Apart from Chris Hemswroth, the acting wasn’t very good. Josh Peck was not cut out for action or dramatic roles. Peck started out as a painfully juvenile comedy actor for Nickelodeon, I’m glad he’s moving on to bigger and better things, but he just wasn’t good in Red Dawn. Most of the other actors did pretty lame job, this was probably their first acting gig and it really shows.
Red Dawn really wasn’t a very well written or acted movie. It’s almost seems like someone woke up one morning with the idea to do an unnecessary remake of a cult classic, and about a week later they finished production. I appreciate what it was trying to do: communicate that the idea of a war on American soil isn’t a far-fetched idea anymore, and to make us question whether or not we would fight to protect the freedoms we inherited from our forefathers. That was a great idea to get the audience to think about. Red Dawn didn’t really do a good job of it, though. It was more of a pro-America action movie with lots of gun fights and explosions and very little plot for a war movie. Given the amount of gunplay, the carnage is far from graphic. There are a few rousingly patriotic moments in the movie that I really appreciated. You’re not going to be missing anything if you don’t see Red Dawn, but I enjoyed it for the message that wasn’t well expressed. If you even want to bother with it, I recommend borrowing from a friend. It’s barely worth the money to rent it.

Did you see this Red Dawn? In your opinion how did it measure up to the original? Were there parts they did better or worse than the 1984 version? Comment below and let me know if the remake did justice to the original.

Tuesday, December 11, 2012

Gangs of New York Movie Review

Historical films can be really interesting when they show you an obscure bit of history that typically isn’t covered in the usual history class. These films are especially interesting when the historical events are still affecting modern society. Gangs of New York (2002) showed us how gang warfare was prevalent even in mid-1800 and how even in those days Americans were leery and unwelcoming of immigrants.
In 1846, as waves of Irish immigrants poured into the New York neighborhood of Five Points, a number of citizens of British and Dutch heritage who were born in the United States began making an open display of their resentment toward the new arrivals. William Cutting (Daniel Day-Lewis), better known as “Bill the Butcher” for his deadly skill with a knife, bands his fellow “Native Americans” into a gang to take on the Irish immigrants. The immigrants in turn form a gang of their own, “The Dead Rabbits,” organized by Priest Vallon (Liam Neeson). After an especially bloody clash between the Natives and the Rabbits which leaves Vallon dead, his son goes missing; the boy ends up in a brutal reform school before returning to the Five Points in 1862 by the name Amsterdam (Leonardo DiCaprio). Now a strapping adult who has learned how to fight, Amsterdam has come to seek vengeance against Bill the Butcher, whose underworld control of the Five Points through violence and intimidation has merged with the open corruption of New York politician William “Boss” Tweed (Jim Broadbent). Amsterdam gradually penetrates Bill the Butcher’s inner circle, and soon becomes his trusted assistant. Amsterdam also finds himself falling for Jenny Everdeane (Cameron Diaz), a beautiful street-smart thief who was once involved with Bill. Amsterdam learns a great deal from Bill, but before he can turn the tables on the man who killed his father, his true identity is exposed even though he has concealed it from nearly everyone, including Jenny. With more Irish immigrants pouring in by the day, Amsterdam soon has an army to overthrow the rival gang. Before long, an all out turf war breaks out in all areas of New York City.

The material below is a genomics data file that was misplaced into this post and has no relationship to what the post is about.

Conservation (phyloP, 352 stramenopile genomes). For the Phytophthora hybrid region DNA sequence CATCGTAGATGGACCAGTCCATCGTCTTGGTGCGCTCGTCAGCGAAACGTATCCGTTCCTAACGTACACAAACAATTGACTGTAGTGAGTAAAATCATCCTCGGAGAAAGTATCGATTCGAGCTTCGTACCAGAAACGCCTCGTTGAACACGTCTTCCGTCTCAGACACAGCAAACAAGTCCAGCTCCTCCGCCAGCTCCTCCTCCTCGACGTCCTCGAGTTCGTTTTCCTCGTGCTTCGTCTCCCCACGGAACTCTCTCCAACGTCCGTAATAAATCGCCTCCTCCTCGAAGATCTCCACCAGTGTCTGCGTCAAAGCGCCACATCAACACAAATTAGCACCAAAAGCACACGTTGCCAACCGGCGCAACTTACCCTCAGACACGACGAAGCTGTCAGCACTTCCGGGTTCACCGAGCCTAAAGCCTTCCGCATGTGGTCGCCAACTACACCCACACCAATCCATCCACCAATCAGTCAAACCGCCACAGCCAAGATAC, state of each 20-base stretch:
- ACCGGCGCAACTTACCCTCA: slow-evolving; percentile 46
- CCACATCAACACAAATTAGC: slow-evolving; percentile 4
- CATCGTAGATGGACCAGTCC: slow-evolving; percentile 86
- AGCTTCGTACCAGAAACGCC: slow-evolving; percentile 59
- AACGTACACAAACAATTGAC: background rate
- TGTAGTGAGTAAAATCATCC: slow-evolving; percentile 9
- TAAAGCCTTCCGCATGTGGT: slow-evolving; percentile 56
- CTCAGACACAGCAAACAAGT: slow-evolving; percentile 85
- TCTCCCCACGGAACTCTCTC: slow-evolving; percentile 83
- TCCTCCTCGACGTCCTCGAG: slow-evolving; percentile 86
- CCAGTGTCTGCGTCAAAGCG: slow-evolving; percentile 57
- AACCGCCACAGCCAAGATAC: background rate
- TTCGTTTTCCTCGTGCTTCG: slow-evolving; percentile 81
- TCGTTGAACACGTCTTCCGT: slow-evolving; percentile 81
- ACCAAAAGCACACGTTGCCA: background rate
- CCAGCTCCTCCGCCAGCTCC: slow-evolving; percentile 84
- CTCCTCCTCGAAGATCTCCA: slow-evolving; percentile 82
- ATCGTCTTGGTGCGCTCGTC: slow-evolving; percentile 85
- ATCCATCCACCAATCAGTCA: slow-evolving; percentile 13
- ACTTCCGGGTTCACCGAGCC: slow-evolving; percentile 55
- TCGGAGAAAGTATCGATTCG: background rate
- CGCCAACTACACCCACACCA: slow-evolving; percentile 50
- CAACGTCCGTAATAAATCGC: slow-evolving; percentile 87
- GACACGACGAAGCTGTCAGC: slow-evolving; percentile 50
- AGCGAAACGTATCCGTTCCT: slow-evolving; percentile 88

Honestly, I didn’t realize that gangs and street warfare were around in the mid-1800’s. I guess I (and presumably others) have this idea of relatively quaint and peaceful times until the Civil War broke out. That’s probably because history classes talk about politics and wars and less about social issues, culture, and other interesting things. No wonder these true events tend to fall through the cracks in our history books.
Gangs of New York is an interesting crime drama. Usually crime dramas are reserved for gangsters of the prohibition era of the 1920’s or modern underworld dealings. The fact that Gangs of New York challenges our notion of a crime drama makes it all the more interesting. It still has all the basic components that a crime story would have; gangs fighting, backstabbing one another, gaining power through intimidation and murder, and loose women as part of their spoils after victory. It will still remind you of modern underworld dealings that you see in contemporary movies or even in the news.
As a film, I wasn’t all that impressed with it. The movie makes some great political statements and commentary on the culture of its day that is still applicable to our day, such as how we treat immigrants. We might welcome them to our country but only give them the worst that our country has to offer; Irish immigrants were promised citizenship on the condition that they sign up to fight in the Civil War on the front lines.
One of the better parts of Gangs of New York was the colorful characters, which included a hired club named Monk (Brendan Gleeson) and a shopkeeper named Happy Jack (John C. Reilly). But easily the best character was Bill the Butcher, one of the best villains in modern film. He has strangely elaborate diction, a choked accent, and a tendency to combine ruthlessness with philosophy. He is disturbing with this uncanny use of blades and meat cleavers. While the cast was impressive, Daniel Day-Lewis really stole the show and made the movie worth seeing.
Gangs of New York is not one of Martin Scorsese’s greatest films, but even so it’s a good movie. There are a couple of scenes that are truly impressive and the tension is palpable. There’s amazing camera work with long moving camera shots. The sets and costumes are amazingly convincing. The movie seems longer than what I thought was necessary; there were a few times I was starting to get bored, but you will not be disappointed if you stick with the film. I recommend seeing it, but I personally wasn’t so taken with the movie as to go out and get my own copy to watch again and again. It’s an above average renter that I think should be watched at least once.

Is there an obscure bit of history that you would love to see made into a movie? I think a movie about the story of Alan Turing would be fascinating, but tragic. Comment below and tell me what kind of obscure historical event or figure you'd like to see a movie made about.